In Alice Rohrwacher’s second feature, the Italian filmmaker draws upon more personal experiences for The Wonders. The film tells the story of an isolated family of beekeepers – with its primary focus on teenage daughter Gelsomina – over the course of one summer. Much of their cramped-yet-traditionalist lifestyle is disrupted by the arrival of troubled German adolescent Martin, brought on as a farmhand, and their encounter with Milly (Monica Bullucci) a presenter of a low-budget show celebrating Etruscan culture. It is through these encounters that a tension between the family’s patriarch and Gelsomina’s curious actions is sparked.
The narrative’s aesthetic flow reflects the family’s oneness with their natural surroundings. This allows the audience to absorb the environment due to its lack of exposition, and consequently foregrounds their dynamic, placing this onus to decipher who is who to the audience, with rewarding results. The hand-held camera technique further emphases the naturalistic approach, as does the lack of a non-diegetic musical score.
The film shows a primary tension between tradition and modernity that offers no clear answers, and it does not suggest either is beneficial or detrimental to contemporary life. The voices of these concerns – notably the father’s argument with a fellow farmer over their usage of pesticides – look more like a fly-on-the-wall documentary than a fictionalised setting. This is partly due to the performances by the family unit; as they are either non-professional or lesser-known actors they can behave significantly more naturally than a usual cast would. These facets are greatly noticeable during the show: Bullucci is a notable actress in both Hollywood and art-house cinema, and her character Milly has a confidence that derives from a world of modernity, whereas Gelsomina and her younger sisters’ characters are not played by known professional actors, and are unfamiliar with the modern world. In short, the film experiments with this multitude of tensions between tradition and modernity through the eyes of a farmer’s teenage daughter.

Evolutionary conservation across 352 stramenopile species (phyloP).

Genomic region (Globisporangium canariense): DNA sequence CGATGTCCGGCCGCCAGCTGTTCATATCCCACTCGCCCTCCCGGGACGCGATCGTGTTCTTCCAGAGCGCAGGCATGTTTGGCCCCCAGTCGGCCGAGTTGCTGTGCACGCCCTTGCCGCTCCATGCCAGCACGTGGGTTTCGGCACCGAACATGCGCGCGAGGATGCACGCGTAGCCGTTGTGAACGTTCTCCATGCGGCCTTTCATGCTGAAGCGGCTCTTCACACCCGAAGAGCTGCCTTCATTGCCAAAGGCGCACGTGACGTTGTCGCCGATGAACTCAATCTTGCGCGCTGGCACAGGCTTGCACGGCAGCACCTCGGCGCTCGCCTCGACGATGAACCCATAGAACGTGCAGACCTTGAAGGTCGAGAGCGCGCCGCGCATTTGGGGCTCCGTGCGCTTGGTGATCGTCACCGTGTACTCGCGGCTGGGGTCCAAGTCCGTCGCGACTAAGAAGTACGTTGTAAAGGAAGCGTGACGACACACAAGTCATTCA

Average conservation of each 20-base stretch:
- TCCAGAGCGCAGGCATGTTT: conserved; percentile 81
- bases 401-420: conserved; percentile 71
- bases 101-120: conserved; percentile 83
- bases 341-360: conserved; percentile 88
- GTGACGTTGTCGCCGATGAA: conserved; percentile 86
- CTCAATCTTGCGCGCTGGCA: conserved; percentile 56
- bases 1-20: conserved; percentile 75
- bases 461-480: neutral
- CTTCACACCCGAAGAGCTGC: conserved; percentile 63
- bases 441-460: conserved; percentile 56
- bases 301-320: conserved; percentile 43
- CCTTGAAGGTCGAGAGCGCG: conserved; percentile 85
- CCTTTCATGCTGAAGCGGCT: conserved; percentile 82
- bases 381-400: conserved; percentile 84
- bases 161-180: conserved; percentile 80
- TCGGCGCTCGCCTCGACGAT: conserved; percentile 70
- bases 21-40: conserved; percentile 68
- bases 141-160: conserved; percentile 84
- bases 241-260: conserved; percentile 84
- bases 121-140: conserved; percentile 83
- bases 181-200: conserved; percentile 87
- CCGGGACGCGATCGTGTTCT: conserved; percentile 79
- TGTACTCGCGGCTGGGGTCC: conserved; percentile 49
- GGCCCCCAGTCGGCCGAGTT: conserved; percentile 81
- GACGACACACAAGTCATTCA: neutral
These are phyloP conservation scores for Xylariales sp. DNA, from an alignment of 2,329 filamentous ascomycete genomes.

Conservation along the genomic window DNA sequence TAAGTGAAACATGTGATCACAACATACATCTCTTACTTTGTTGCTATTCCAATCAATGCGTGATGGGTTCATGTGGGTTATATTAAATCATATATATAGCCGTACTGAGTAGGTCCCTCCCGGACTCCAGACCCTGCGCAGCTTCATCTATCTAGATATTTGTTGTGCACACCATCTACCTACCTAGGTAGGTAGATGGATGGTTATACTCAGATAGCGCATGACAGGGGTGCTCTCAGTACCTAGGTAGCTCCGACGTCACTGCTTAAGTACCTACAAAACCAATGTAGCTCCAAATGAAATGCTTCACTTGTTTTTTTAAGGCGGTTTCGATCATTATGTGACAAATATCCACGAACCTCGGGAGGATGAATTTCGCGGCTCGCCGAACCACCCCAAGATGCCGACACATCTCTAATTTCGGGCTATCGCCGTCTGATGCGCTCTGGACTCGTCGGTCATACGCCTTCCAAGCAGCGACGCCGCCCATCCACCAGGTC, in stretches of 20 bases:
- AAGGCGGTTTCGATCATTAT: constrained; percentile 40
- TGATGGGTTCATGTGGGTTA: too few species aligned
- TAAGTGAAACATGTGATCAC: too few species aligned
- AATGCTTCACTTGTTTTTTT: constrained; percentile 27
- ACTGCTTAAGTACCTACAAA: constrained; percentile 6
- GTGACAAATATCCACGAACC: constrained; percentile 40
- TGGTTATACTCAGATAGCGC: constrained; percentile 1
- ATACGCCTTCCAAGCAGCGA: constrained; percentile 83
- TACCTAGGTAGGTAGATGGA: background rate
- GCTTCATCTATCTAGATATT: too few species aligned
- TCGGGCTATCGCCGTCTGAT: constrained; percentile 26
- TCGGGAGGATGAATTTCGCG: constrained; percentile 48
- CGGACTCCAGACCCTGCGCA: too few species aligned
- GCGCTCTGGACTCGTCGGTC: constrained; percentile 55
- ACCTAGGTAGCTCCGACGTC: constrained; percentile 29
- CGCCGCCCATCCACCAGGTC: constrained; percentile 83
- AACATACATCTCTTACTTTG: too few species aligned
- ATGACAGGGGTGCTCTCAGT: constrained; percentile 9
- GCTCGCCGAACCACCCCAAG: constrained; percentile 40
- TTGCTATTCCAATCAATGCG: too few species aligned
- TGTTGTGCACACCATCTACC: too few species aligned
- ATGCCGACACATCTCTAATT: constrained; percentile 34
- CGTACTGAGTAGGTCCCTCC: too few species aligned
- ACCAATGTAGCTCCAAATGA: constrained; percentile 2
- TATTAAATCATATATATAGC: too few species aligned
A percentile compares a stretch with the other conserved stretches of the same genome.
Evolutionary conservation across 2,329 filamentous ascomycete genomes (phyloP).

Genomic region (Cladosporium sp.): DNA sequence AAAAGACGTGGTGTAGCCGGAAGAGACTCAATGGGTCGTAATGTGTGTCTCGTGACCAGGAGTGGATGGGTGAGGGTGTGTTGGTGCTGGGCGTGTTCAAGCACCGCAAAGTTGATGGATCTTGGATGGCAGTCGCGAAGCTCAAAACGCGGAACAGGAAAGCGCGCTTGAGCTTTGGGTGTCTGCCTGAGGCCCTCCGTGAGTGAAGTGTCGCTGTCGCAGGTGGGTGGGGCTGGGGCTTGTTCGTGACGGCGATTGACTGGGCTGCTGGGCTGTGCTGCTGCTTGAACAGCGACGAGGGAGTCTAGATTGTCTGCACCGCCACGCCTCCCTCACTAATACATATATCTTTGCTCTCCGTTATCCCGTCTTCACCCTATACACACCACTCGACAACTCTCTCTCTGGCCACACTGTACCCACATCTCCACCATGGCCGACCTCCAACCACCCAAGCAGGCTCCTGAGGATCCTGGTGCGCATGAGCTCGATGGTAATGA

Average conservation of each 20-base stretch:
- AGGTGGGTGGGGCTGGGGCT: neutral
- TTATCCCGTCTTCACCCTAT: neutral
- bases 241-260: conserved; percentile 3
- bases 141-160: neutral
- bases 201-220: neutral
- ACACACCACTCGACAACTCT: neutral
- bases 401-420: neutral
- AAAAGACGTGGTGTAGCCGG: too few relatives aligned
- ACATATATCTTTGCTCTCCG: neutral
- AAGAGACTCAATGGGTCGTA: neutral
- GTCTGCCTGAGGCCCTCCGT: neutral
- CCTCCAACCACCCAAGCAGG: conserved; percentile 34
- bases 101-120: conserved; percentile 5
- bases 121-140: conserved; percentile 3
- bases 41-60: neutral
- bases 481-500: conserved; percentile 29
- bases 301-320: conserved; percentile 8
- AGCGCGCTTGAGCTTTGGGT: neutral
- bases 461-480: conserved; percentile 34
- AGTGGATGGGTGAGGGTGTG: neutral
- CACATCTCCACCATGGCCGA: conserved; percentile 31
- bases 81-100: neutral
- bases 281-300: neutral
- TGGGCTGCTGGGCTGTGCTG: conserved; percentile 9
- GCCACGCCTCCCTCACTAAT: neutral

The Wonders is a sweet and naturalistic coming-of-age story that offers no clear resolution to its tensions. Filmmaker Rohrmacher captures great nuanced performances from the family unit, which are made further possible by a script that sounds semi-improvised. This naturally subtle and, above all, sweet film about learning the conflicts of different cultural attitudes will offer the audience plenty to ponder upon leaving the theatre.
The Wonders is released nationwide on 17th July 2015.
Watch the trailer for The Wonders here:
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